Jyll Bradley – Currency

l’étrangère, London, 21st September – 29th October

A.Bliss assisted in the production of 153 unique drawings on black, graphite, red and light blue carbon papers mounted on green fluorescent Plexiglass, each 8cm in diameter. Owing to the unusual, delicate qualities of the medium testing and prototypes were necessary to ensure faultless mounting and display results. The ‘coins’ were precision laser cut to size with each piece of carbon paper individually dry mounted into place. The coins were displayed along side installations and painting, some of which were also produced by A.Bliss – entitled ‘Balance’.

For these works, the artist supplied unique acrylic paint, carbon and photocopy drawings on Khandi hand made paper, along with maquettes and exact shape instructions for our staff to capture digitally and laser cut 2mm aluminium to desired shape. The paper supplied was positioned and mounted on both sides of the aluminium ready to fit together and free stand as pictured.

Through collaboration, expertise and communication the artist’s exacting vision was delivered on time with the usual high standard of finishing that is expected from fine art productions of this kind. To discuss your future projects or ideas, please contact us to discuss with our experienced team.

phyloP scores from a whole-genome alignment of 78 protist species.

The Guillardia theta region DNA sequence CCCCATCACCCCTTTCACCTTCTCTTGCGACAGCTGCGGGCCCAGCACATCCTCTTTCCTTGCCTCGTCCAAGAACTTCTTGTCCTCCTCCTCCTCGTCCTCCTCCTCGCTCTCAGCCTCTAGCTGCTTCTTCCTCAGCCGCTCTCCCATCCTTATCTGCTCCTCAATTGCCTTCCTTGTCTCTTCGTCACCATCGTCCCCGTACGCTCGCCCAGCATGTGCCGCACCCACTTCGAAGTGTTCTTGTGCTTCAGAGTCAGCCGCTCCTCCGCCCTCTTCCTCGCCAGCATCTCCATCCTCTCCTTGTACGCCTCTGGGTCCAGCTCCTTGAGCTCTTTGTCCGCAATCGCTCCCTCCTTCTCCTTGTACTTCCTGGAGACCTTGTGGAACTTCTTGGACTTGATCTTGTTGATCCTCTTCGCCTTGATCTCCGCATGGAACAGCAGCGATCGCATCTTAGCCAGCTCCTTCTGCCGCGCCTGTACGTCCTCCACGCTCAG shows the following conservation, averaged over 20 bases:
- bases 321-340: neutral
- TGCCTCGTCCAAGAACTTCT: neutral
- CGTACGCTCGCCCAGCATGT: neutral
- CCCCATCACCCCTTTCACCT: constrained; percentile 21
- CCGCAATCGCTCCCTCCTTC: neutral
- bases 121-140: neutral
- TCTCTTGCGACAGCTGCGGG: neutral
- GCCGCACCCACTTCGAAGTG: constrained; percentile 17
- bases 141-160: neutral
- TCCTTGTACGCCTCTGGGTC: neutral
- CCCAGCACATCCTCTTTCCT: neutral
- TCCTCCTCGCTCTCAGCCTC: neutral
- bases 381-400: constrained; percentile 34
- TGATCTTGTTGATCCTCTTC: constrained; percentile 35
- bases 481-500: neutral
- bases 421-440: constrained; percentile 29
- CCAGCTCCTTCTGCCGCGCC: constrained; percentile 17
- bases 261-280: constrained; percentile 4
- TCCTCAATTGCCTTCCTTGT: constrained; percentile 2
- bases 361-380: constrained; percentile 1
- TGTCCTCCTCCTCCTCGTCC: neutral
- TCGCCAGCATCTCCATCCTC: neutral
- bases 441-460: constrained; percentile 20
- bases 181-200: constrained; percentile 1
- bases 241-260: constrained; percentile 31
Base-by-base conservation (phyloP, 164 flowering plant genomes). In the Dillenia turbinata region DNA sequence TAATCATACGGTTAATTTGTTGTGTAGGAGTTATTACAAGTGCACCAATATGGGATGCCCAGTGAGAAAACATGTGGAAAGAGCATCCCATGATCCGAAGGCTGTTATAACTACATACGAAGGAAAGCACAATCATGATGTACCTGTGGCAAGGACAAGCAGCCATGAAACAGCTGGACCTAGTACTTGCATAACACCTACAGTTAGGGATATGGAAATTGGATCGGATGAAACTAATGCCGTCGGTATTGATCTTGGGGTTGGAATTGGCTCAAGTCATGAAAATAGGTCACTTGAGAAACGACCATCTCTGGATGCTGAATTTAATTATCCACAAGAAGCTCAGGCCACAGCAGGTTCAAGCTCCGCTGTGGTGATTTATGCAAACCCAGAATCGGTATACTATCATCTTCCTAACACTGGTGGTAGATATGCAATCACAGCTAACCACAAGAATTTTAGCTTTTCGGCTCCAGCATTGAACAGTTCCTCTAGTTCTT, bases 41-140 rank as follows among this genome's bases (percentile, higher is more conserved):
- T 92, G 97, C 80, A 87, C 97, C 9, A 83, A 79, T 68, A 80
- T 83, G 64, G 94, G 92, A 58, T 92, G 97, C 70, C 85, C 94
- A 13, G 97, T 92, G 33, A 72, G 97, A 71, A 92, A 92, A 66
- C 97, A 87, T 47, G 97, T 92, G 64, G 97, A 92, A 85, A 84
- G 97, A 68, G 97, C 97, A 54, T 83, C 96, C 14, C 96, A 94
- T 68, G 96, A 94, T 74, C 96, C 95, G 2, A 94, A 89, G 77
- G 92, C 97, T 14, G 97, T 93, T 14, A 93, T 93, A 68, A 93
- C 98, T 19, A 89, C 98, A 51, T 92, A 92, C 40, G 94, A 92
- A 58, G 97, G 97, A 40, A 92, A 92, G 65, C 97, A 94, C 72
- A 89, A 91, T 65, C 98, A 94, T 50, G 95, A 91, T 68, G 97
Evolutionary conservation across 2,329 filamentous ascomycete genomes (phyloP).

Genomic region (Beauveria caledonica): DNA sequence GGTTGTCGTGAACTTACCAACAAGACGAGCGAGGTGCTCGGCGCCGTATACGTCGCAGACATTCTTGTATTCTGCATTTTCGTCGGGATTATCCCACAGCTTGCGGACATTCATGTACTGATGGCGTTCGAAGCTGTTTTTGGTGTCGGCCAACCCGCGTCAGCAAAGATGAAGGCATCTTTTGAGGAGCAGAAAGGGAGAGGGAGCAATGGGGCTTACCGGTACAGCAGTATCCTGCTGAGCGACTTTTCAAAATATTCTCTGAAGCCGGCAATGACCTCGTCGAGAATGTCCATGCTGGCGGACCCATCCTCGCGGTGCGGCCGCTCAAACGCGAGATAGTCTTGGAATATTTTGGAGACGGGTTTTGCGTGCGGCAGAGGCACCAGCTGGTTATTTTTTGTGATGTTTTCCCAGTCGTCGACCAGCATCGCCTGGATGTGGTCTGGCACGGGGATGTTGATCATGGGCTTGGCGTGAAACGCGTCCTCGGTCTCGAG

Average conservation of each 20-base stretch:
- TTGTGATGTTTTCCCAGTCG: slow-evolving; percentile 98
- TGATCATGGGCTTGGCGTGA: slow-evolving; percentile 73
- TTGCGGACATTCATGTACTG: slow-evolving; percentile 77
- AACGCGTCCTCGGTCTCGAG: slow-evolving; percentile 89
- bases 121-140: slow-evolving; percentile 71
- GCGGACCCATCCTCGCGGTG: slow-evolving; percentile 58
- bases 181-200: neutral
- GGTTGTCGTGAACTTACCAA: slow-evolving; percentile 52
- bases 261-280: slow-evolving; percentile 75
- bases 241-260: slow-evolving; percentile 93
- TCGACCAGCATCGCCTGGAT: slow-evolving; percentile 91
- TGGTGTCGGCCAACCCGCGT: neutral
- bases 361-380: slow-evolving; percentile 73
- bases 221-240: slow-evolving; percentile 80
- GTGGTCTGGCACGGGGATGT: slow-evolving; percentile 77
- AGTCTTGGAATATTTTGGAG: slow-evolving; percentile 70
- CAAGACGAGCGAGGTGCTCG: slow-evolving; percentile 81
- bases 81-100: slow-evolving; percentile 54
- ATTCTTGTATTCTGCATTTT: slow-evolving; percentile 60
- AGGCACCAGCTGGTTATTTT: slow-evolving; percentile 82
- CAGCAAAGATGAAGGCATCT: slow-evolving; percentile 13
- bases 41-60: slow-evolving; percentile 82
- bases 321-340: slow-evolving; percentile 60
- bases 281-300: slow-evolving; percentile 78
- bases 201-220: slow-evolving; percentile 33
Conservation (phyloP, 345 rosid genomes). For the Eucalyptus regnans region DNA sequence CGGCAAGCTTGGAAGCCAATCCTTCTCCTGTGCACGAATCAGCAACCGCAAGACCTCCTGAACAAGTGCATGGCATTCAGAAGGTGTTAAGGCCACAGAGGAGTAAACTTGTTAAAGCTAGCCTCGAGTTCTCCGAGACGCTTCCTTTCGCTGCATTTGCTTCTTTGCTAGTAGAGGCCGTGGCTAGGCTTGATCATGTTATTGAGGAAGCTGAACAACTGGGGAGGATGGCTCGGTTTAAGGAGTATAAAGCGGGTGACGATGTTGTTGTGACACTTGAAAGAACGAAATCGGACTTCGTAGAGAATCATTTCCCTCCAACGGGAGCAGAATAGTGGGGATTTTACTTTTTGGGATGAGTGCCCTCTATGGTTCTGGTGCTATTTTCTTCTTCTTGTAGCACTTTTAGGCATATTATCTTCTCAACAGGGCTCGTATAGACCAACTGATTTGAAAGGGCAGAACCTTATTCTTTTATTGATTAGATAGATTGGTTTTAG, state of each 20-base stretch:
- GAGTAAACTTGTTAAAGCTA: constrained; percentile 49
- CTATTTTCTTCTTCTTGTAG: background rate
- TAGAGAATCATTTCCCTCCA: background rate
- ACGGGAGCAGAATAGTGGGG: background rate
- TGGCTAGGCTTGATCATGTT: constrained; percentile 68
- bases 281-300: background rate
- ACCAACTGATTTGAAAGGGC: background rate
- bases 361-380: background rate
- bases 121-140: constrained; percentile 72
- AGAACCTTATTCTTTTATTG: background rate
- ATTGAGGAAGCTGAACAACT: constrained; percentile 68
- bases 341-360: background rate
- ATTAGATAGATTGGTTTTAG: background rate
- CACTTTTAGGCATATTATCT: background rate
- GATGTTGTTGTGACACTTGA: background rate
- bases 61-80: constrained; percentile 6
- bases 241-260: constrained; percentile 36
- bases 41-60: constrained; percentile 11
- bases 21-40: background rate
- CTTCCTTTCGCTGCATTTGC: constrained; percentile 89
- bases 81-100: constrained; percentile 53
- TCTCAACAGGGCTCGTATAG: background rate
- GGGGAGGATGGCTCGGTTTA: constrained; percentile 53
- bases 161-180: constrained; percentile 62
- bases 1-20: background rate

Currency (2016) is major new multipart work, comprising 153 unique drawings on carbon paper. Each ‘coin’ is imbued with lines derived from old hop stringing patterns. These are mounted on green fluorescent Plexiglas and arranged in a geometric network that mirrors the set-out of a hop garden. The work marks the artist’s return to drawing and her creation of a new lexicon of mark-making: a fresh ‘currency’.”

“Balance (2016) These small sculptures employ shapes and marks derived from hop stringing patterns/fractals. They are a fusion between drawing, painting and sculpture. ‘Balance’ refers to the relational quality of the works – one part dependent on the other for physical and conceptual support. Bradley sees these works as maquettes for possible stage sets.”

Visit Jyll Bradley’s website for further information

 

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